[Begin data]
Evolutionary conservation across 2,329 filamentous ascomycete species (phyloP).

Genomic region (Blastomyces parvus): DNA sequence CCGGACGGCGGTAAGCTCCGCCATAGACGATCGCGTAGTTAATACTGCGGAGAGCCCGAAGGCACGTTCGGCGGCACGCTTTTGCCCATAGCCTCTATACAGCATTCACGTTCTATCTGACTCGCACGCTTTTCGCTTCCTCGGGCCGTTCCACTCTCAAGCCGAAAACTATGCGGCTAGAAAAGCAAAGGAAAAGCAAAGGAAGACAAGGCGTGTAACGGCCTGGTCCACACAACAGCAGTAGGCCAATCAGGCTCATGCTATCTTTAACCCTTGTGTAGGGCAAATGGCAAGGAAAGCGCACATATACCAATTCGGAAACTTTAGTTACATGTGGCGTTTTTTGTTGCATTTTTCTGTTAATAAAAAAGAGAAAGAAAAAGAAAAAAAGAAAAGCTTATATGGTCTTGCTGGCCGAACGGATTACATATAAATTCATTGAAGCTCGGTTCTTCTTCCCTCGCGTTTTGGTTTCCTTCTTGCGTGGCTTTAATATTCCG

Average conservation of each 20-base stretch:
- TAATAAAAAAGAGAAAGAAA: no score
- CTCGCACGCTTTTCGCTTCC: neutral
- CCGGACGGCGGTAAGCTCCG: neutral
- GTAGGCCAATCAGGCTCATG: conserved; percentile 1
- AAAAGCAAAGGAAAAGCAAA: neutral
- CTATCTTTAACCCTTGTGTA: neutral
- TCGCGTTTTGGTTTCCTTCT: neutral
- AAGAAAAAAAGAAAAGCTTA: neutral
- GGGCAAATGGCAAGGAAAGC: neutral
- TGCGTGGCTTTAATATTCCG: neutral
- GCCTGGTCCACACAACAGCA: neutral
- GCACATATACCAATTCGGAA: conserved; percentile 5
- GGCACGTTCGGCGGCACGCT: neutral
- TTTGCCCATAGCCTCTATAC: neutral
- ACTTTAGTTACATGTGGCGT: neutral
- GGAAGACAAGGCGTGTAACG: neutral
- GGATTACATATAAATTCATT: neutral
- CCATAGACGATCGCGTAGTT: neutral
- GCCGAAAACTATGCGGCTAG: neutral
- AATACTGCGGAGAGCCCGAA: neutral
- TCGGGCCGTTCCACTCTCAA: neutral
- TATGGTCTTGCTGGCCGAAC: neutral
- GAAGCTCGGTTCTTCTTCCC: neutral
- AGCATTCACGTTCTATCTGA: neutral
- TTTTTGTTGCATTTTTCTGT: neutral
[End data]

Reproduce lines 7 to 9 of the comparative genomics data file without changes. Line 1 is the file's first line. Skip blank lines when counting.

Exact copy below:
- GTAGGCCAATCAGGCTCATG: conserved; percentile 1
- AAAAGCAAAGGAAAAGCAAA: neutral
- CTATCTTTAACCCTTGTGTA: neutral